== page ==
Gee's Bend Quilters Exhibit

Everyone knows my love of Gee's Bend and its quilters. Since attending a workshop in the historic community two years ago, I have still to let go of the magic that came from the experience. I was pleased to learn that the Arts Clayton Gallery (770-473-5457)in Jonesboro, Georgia,will host a showing of their work, and their artists on April 5th-May 13th, 2013. Go if you can!

Also read about Gee's Bend and my adventure, here.

The University Prep Quilt at The ZONE

Zone quilt at ARTica Gallery 2013 Geek Art/ Green Innovator's Festival

Detail of  Zone Quilt
The quilt in progress
The Pittsburgh Center for the Arts speaks to the city through it many art projects and programs that allow for local talent to work in the Pittsburgh Public Schools, City parks, and other educational institutions, who utilize their teaching artist program. I have been fortunate enough this fall and winter to be placed at U-prep (formerly Margret Milliones) Middle School where students are creating a fiber project which will one day hang at a community institution in their neighborhood. Meanwhile the students learn about  their communities historic places, the joys of quietude, pre-planning and a life skill that could one day save a pair of pants :-

The quilt aptly named "The Hill is Our Home" will be featured at the Geek Art Green Innovator's festival on April 5th, 2013 from 6 pm to 9 pm with guests Knit the Bridge @ ARTica Gallery 5110 Penn Avenue, Pittsburgh PA 15224. 


Tuesday, July 17, 2012

Quilts in Court: Stitiching and Kvetching

When a quilter goes to court, she or he as to be pretty darn mad. I think to come out of the bliss of needle and thread domesticity to take on cold-hearted, corporate characters is well out of character for people who parlay such a calm, cool and collected past time as quilting. Still, when our livelihood and honor is threatened, like a mother bear, the quilter come out swinging. Take these examples of Faith Ringold who took on Black Entertainment Television for their misuse of her "Church Picnic" piece for 4.16 seconds, or a subject known only as Ms. Brown, who took on the abusive producers of the motion picture, "How to Make an American Quilt." Then there's the woman who legally slapped Couristan Carpet....and made them pay when their interior design team thought they could "lift" her designs. Read all about it here.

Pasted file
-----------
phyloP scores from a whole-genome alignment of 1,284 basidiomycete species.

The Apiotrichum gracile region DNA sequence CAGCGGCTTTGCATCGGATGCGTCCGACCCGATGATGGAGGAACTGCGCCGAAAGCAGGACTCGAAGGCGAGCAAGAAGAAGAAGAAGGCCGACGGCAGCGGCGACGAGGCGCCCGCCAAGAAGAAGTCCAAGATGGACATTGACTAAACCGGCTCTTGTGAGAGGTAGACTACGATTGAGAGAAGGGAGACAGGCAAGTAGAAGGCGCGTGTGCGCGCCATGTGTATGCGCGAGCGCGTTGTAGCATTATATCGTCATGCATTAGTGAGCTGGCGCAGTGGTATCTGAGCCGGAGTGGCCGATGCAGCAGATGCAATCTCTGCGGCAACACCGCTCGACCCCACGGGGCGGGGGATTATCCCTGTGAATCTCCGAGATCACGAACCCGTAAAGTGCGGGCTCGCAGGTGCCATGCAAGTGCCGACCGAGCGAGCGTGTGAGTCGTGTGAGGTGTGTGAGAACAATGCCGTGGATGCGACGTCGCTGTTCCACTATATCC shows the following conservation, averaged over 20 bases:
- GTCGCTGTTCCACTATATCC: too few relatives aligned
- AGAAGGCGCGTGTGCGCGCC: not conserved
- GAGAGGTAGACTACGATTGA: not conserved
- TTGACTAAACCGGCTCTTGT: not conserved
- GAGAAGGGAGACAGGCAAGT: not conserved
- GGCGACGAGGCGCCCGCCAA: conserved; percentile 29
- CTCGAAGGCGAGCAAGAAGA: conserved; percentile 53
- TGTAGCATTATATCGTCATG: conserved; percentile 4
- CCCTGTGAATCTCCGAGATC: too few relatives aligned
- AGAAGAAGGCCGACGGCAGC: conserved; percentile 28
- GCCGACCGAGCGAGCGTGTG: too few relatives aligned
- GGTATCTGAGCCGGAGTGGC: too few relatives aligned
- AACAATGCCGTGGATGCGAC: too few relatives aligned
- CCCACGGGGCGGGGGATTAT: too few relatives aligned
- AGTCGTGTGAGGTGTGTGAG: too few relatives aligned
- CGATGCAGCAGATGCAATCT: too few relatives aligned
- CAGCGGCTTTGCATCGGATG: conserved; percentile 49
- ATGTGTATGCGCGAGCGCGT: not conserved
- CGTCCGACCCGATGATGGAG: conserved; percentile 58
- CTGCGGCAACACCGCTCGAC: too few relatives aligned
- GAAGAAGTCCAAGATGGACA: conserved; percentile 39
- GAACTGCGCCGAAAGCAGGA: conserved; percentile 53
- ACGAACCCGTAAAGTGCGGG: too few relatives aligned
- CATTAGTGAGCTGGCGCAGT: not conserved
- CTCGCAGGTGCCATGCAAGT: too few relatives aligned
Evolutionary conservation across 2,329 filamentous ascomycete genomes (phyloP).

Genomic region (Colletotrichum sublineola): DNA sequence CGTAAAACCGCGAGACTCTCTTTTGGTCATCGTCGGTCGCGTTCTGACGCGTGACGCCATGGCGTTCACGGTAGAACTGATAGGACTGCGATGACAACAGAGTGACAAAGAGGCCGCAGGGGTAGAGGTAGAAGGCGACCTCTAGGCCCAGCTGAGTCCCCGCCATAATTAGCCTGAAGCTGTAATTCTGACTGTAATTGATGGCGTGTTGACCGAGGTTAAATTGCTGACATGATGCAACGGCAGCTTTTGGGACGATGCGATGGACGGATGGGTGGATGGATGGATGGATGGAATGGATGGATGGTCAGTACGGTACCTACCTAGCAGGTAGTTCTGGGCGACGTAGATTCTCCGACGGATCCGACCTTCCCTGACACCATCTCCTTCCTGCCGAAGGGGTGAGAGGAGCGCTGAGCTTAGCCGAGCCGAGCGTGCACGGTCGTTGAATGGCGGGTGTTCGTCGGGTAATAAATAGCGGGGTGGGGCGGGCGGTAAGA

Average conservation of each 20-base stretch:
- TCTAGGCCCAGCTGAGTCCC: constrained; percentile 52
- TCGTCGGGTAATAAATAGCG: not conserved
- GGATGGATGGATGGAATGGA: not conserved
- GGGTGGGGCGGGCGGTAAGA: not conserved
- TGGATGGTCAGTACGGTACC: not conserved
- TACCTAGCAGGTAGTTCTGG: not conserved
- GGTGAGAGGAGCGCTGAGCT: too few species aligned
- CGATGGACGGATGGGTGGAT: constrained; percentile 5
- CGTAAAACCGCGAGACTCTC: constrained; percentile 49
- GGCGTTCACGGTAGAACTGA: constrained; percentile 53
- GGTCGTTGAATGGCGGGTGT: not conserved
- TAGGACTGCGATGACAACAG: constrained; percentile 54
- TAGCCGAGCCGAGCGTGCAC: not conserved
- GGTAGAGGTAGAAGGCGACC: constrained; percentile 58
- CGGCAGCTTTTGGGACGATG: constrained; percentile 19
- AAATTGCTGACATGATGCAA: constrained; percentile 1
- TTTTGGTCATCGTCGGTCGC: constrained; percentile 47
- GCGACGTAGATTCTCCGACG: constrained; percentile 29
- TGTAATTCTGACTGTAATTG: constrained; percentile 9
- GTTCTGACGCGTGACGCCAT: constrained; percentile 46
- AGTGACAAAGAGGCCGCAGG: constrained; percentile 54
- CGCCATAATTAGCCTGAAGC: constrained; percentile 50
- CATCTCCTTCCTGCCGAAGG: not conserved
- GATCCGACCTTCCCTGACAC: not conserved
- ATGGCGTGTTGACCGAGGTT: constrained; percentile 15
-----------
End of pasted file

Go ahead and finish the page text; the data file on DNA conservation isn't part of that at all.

Sunday, April 15, 2012

Men Quilting.....REALLY?

     Hey, I'm no hater, but when a Facebook friend recently flashed his quilt online and asked what we thought of it, I said out loud, "wow!" It never occurred to me to put my unfinished quilt top on FB to be appreciated. It looked pretty good, too as you can see here, points and all. Calvin--that's what I'm calling him--called his quilt top a "face."  Never heard that one before. And it occurred to me that men quilters had to be different than women quilters, just as men are naturally different than women. Knowing how negative some of my quilting peers feel about the boom of interest from the male species in this female dominated industry, I decided it might be fun to explore that idea further. I fished through several online sites. 

     First, The Man Quilter, a blogger, who innocently titled one of his posts "The International Quilt Festival of Ireland." Nothing could have prepared me for the first opening line in which he mentioned "irritable bowel syndrome." He was referring to his stress level when quilting for a show. Just that phrase alone nearly made it impossible for me to read on. Still, I hoped for the sake of the post's less graphic title, that he might not continue in such an indigestible vein. He moved on--thankfully-- to a delightful mention of creating 11 (yes, eleven, he said) borders on a friends quilt block; he followed up with some great tips, too. Then just as I was growing comfortable, he told us blog readers how quilter Claudia Clark Myers can "kick a--" with her long arm, George Quilting system.

     Now I don't know how many of you consider yourself  kicking anything as you quilt, but that comes from being a member of the gentler sex. Surely, there is no Emily Post, or Dear Abby for quilting language. But several paragraphs later, I had to wonder if there should be.

     Having studied enough of Man Quilter, I checked out Manquilters, almost a direct play on words from the previously mentioned site. It had, however, a very different vibe. This one was much more metro sexual with videos extolling the--almost--latest euro fashions (a 2011 vid) as well as a slide show of men's quilts from the site's 150+ members. I admired the "badge" and links to 17 blogs as well as other videos. Some of these have nothing to do with quilting, but did encompass custom suiting, the making of luxury handbags by men for women, a denim symposium, dance techniques, and even a chat forum. If you know a man quilter, this is a must-see web address. It's like Irish Spring: A manly fragrance...but I liked it, too! Even if your man's into leather and bikes, let him know know: "There's a quilt YouTube for you, hon." Take it from Tim the Harley Quilter who gives men 10 good reasons to start quilting. My fav: "If you end up on the couch, at least you'll have a quilt."

    Next I took a glimpse of Adam Chenevert's Real Men Quilt. Adam is the quintessential quilt blogger. Straightaway a post on a wholecloth design and execution DVD and a link to his Etsy page. Finally, I checked into That Man Quilts?, a mixture of single parenting, gardening, cooking advice and good old traditional quilt values. "Quiltfool" had 259 followers until I joined, mostly women. Apparently the only problem with most men's quilting sites, is that some are just for men. But don't let that stop you from reading them. It's only natural they want to be a bit clannish, at first. Eventually, they'll let us back into our own club. :-)